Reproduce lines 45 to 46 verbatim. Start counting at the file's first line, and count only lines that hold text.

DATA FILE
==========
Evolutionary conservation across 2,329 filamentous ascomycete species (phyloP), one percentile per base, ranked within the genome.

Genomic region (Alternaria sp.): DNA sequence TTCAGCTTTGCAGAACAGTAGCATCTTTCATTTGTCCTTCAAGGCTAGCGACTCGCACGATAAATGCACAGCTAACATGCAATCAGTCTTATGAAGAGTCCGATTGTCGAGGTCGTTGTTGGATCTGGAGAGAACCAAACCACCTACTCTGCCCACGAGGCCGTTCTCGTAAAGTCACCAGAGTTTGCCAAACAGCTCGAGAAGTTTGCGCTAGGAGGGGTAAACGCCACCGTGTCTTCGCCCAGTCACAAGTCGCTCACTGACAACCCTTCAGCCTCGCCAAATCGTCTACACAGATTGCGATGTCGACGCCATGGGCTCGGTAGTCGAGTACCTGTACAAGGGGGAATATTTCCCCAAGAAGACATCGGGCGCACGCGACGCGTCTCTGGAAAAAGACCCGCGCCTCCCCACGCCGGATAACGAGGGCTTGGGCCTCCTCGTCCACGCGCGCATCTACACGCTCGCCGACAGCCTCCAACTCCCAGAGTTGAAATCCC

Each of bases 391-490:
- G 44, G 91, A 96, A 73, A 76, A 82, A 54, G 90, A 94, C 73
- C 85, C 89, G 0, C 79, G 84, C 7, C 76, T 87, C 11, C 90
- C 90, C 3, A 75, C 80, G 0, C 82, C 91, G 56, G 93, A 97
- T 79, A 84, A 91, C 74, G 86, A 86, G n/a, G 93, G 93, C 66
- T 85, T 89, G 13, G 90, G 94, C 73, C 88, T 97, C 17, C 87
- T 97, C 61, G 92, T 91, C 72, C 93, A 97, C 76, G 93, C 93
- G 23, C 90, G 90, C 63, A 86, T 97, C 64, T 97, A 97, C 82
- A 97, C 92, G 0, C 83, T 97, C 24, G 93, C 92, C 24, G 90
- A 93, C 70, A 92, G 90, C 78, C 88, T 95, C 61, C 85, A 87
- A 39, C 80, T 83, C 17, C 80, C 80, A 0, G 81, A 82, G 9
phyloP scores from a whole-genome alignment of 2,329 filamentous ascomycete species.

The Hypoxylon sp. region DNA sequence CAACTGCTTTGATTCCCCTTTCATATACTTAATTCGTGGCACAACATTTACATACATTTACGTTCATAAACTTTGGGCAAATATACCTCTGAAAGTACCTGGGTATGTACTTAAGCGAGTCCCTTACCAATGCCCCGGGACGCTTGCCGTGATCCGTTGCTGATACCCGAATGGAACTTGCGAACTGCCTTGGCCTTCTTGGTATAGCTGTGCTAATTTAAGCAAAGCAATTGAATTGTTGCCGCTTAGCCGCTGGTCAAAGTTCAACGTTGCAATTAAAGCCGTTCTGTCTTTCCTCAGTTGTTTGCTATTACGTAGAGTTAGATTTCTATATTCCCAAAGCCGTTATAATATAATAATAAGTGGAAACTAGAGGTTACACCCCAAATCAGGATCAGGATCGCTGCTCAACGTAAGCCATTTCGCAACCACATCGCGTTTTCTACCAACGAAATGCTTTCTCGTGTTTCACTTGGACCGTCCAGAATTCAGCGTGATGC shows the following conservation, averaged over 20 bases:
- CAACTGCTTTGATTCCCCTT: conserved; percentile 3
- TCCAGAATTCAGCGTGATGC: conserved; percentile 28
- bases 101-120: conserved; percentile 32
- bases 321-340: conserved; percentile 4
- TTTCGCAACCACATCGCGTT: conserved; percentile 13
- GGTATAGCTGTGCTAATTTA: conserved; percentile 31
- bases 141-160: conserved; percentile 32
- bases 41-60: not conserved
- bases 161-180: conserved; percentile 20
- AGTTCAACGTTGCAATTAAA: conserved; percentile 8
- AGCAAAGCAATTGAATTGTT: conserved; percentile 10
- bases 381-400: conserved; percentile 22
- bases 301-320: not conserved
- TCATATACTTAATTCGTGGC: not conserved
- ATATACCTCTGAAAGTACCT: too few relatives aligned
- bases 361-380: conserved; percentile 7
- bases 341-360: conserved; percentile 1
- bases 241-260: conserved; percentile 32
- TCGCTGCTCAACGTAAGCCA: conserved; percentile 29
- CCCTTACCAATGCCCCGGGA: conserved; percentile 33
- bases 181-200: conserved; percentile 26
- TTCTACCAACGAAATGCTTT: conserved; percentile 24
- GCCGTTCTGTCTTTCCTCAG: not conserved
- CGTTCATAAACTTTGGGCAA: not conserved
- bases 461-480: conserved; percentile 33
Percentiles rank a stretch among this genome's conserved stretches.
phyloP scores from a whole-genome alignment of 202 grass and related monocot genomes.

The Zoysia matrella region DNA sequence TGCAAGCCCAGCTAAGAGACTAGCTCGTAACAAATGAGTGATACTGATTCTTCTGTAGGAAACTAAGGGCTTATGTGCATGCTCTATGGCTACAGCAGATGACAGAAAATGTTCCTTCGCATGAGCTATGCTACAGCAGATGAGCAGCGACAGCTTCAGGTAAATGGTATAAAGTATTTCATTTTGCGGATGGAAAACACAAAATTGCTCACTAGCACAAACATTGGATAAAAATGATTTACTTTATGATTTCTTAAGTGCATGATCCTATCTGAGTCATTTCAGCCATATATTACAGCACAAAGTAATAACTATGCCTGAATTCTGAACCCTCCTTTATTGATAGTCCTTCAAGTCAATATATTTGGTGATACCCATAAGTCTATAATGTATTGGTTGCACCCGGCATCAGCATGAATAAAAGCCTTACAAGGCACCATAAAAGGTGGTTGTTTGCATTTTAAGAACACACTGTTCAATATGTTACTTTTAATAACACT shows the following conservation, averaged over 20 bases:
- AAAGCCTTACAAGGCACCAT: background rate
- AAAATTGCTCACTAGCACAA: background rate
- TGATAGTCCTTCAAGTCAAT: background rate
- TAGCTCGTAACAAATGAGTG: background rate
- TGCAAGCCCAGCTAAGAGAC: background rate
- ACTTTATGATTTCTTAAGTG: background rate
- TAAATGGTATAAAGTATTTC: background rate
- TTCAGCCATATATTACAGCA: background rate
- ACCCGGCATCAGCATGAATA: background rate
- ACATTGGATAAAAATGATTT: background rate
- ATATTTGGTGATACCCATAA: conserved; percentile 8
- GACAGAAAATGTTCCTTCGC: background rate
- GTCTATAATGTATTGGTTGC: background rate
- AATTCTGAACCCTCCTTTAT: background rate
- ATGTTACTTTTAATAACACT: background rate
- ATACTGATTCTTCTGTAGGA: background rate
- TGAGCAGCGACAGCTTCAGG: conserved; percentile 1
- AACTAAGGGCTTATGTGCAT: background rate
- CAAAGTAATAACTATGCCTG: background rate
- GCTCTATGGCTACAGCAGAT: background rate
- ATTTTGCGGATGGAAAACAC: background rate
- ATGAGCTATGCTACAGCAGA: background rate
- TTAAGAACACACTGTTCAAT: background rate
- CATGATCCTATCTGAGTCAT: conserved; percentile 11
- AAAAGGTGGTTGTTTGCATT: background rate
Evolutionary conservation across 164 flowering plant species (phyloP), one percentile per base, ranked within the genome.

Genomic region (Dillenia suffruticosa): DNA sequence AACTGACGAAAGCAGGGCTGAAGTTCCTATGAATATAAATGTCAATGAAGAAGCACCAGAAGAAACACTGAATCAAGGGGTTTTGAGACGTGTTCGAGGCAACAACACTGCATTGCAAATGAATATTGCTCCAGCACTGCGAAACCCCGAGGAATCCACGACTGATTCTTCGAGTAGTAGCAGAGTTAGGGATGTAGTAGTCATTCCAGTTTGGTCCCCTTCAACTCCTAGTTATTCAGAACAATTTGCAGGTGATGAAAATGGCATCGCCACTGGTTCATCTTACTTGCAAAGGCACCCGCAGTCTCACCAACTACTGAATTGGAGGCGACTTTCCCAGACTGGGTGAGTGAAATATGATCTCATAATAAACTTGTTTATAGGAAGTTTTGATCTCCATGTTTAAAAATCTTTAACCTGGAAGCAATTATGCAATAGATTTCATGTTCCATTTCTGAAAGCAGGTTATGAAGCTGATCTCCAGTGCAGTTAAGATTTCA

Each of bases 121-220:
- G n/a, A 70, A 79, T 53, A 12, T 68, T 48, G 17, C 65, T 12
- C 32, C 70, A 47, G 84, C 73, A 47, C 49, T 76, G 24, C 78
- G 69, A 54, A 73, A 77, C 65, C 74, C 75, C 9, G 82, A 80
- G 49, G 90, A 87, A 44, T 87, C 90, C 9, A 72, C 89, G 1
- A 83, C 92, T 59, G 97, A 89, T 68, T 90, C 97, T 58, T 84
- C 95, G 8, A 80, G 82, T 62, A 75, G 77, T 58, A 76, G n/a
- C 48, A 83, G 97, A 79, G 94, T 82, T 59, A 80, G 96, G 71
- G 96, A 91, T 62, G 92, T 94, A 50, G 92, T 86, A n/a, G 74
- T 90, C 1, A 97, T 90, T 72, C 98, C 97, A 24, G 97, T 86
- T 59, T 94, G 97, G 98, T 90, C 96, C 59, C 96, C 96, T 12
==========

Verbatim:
- AAAATTGCTCACTAGCACAA: background rate
- TGATAGTCCTTCAAGTCAAT: background rate